Here, we give it a quick coating in some Mediterranean spices including cumin, oregano, and paprika for color and depth. More Mediterranean Flavor Makers: in addition to the spice mixture, we add in fresh minced garlic, fresh lemon juice, and excellent extra virgin olive oil.
This trio is essential to creating the bright and bold Mediterranean flare to this recipe. The olives here contribute a distinctive rich, salty, slightly tangy flavor--a bit of Greek twist.
I love using dill here; it's grassy with a bit of anise-like licorice flavor works well with fish. Pat fish fillets dry and season on both sides with kosher salt.
Prepare the spice mixture of cumin, oregano and paprika in a small bowl, then season the fish well on both sides. Bake for about 12 to 13 minutes or until the fish turns opaque and flakes easily using a fork.
TIP: You've heard me say this earlier, no one likes dry fish so avoid overcooking your grouper. This grouper recipe makes a light and delicious dinner any night of the week.
Print clock clock iconcutlerycutlery iconflagflag iconfolderfolder iconinstagraminstagram iconpinterestpinterest iconfacebookfacebook iconprintprint iconsquaressquares icon Easy baked grouper recipe, prepared Mediterranean-style with a few spices and bold fresh flavors, including garlic, lemon juice, tomatoes and olives.
Heat oven to 400 degrees F. Pat the fish dry and season with salt on both sides. Bake in heated oven for 12 to 13 minutes, or until the fish is opaque and easily flakes with a fork.
Recipe Courtesy of Chef Lester Dean, Dune Restaurant Paradise Island Difficulty: Easy Full Episode: A Taste of The Bahamas (Season 7) For the basil oil, purée until bright green and hot, shock over a bowl of ice.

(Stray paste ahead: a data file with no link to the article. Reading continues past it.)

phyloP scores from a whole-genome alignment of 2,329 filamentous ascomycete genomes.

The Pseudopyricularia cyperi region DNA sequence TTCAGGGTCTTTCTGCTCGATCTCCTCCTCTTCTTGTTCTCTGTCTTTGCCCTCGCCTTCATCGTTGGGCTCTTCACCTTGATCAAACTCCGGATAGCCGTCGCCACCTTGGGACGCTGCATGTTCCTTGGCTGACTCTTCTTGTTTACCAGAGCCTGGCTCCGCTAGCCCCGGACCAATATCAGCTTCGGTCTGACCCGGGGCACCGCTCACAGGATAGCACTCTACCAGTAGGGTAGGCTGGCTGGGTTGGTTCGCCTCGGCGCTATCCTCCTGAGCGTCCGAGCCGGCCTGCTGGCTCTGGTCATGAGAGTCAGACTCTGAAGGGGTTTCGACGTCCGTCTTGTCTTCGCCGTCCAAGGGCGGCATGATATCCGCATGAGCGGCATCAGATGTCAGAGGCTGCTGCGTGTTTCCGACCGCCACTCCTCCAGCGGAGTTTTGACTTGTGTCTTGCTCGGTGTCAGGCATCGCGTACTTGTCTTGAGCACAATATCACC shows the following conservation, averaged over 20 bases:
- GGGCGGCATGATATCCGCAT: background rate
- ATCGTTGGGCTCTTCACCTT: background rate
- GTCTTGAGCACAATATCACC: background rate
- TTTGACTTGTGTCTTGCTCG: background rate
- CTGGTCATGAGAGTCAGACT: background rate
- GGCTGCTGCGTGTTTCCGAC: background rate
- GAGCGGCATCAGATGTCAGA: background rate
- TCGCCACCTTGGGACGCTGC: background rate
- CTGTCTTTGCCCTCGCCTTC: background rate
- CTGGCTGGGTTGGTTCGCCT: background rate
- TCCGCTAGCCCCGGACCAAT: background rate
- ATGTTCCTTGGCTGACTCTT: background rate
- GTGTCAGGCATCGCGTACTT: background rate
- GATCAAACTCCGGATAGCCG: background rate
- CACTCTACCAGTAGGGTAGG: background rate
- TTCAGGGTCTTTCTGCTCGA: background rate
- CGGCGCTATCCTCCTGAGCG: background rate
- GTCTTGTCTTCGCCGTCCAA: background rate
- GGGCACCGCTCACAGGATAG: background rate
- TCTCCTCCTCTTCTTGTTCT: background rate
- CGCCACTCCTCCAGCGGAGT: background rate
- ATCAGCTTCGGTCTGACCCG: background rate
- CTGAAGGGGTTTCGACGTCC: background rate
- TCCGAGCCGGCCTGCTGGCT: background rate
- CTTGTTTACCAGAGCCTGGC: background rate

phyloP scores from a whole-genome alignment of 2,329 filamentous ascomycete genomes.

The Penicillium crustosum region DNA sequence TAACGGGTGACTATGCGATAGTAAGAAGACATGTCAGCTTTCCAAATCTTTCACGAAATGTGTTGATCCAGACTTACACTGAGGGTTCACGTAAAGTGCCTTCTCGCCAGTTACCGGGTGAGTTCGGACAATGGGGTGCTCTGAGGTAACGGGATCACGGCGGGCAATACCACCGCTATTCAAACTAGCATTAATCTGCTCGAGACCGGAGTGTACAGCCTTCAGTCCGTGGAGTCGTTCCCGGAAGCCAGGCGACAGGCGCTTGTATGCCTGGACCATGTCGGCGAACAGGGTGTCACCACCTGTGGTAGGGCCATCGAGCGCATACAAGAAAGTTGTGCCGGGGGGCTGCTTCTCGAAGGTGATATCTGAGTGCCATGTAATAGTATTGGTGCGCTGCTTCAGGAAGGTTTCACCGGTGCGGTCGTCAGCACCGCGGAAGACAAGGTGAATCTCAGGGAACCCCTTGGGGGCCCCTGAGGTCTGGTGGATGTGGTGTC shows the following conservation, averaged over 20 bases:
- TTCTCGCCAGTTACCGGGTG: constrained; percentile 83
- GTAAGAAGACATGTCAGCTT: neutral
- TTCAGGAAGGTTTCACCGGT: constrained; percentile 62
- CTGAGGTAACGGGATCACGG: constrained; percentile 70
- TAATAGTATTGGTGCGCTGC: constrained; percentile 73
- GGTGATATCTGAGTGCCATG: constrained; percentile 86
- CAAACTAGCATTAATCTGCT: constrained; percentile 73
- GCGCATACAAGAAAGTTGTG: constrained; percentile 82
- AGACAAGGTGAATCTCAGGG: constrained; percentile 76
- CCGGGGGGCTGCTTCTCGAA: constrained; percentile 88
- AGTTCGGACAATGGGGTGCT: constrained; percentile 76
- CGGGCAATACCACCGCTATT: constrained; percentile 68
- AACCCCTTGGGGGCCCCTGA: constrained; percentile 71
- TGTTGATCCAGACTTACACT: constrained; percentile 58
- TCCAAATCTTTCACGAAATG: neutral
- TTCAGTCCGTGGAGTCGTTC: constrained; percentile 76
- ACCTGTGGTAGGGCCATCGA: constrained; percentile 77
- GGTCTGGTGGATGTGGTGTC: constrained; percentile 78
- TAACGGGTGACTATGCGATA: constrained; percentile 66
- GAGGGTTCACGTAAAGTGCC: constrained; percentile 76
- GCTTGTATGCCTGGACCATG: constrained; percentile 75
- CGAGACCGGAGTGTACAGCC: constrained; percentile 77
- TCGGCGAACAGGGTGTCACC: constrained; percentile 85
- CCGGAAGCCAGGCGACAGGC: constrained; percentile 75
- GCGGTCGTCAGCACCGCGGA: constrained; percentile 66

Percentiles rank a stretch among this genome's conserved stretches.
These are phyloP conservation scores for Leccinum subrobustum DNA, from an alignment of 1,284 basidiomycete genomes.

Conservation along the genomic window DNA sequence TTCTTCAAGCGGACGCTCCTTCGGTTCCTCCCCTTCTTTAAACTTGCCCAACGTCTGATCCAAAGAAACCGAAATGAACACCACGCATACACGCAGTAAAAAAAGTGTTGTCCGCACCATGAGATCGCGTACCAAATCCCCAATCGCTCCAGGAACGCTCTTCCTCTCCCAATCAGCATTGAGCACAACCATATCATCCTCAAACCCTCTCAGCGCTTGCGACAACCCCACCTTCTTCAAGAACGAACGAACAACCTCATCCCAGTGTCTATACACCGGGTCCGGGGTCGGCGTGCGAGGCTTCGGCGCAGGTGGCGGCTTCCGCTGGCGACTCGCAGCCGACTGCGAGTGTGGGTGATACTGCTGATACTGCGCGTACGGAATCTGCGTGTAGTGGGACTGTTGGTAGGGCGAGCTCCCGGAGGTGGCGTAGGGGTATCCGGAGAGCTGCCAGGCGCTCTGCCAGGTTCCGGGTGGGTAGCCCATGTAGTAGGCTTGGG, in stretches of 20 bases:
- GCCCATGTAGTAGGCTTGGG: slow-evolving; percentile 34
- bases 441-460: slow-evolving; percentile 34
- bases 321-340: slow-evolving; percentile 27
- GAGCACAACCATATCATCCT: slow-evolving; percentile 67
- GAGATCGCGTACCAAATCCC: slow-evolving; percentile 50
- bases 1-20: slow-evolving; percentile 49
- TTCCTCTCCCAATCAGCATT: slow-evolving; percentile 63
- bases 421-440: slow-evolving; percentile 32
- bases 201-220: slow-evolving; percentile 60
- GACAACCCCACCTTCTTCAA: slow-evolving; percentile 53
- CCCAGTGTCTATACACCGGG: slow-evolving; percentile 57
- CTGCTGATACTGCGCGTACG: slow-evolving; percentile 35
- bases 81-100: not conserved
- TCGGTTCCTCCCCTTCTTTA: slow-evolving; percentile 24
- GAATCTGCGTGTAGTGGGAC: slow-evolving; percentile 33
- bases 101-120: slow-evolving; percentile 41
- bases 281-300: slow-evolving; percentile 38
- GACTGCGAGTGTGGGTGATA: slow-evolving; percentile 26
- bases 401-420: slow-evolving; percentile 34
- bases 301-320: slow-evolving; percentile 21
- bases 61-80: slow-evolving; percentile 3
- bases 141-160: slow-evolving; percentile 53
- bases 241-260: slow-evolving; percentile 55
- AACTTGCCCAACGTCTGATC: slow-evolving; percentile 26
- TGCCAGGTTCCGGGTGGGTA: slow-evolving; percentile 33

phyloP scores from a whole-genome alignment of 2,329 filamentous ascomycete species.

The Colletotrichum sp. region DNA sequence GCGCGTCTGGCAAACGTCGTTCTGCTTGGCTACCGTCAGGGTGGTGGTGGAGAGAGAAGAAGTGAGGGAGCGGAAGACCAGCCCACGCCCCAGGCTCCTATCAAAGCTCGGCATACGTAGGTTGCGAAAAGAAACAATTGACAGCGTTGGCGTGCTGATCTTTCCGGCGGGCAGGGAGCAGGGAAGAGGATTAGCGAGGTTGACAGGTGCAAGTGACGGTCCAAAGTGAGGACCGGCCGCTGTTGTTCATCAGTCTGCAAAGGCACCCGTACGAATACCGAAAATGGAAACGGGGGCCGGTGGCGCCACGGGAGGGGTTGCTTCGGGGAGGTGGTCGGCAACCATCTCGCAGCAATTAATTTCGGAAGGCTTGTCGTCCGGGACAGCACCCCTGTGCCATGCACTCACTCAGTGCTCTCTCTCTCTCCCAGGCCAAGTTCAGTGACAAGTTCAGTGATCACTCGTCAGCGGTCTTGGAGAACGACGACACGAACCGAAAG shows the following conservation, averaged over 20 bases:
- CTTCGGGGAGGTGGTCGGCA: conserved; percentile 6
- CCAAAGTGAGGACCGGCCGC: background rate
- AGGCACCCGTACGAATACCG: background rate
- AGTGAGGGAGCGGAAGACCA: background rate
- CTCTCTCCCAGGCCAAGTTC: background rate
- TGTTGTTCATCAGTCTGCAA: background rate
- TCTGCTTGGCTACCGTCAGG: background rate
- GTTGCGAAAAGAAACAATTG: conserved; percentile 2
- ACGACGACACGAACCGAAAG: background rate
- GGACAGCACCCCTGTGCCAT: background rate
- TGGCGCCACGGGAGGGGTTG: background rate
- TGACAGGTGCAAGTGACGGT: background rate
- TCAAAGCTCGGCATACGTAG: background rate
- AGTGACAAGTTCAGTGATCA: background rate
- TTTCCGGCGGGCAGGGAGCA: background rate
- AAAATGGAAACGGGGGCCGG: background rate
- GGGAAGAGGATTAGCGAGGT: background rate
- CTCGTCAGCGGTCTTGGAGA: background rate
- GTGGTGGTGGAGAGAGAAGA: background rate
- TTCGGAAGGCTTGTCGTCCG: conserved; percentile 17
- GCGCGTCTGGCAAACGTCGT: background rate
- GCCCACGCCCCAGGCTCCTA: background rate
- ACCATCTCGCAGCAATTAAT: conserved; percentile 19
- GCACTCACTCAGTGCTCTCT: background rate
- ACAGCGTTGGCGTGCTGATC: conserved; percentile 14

For the mariners of vegetables, sweat onion and garlic in olive oil until translucent. Blanch fennel, zucchini, celery, red and orange pepper separately and shock.
Peel and crush with fork, fold in olive oil, butter and salt. Cover cod with vegetables, at room temperature, about ½ inch thick.
In a medium bowl, combine tomato, shallot, fennel, capers, lemon juice, thyme, garlic, 1/4 teaspoon salt, and 1/4 teaspoon pepper; cover and set aside. Cook, covered with grill lid, 5 to 6 minutes on each side or until fish flakes easily when tested with a fork.
Second, this dish is my feeble attempt at lightening up our diet between the Thanksgiving food orgy and impending holiday parties and Christmas feast. A few weeks ago, Trace’s partner, David, rented a house in Key West and invited several friends to spend the weekend and to surprise Trace.
Neither Jim nor I had ever experienced a trip like this and it turned out to be one of the highlights of the weekend. To be sure, hooking a fish produces quite an adrenaline rush as you’re reeling in the line, putting on a belt, and getting the rod in the cup of the belt all at the same time.
As we struggled to pull in a large fish, Captain Chuck barked orders and chastised us for any misstep. Pictured above are from left, David, me, Jim, and Trace.
Jim hooked a nurse shark and worked hard for 10 to 15 minutes to reel it in only for Captain Chuck to cut it loose. Here’s David proudly displaying the mutton snapper that he snagged.
Add files to the pan and sear for about four minutes on each side or until fish flakes when a knife is inserted. While fish is cooking, heat 2 tablespoons of olive oil in another skillet.
Add fennel, shallots, and garlic and sauté for three to four minutes or until almost tender. I grew up in small town Mississippi eating traditional southern fare. A lifelong foodie, I started cooking and experimenting with food at a very young age.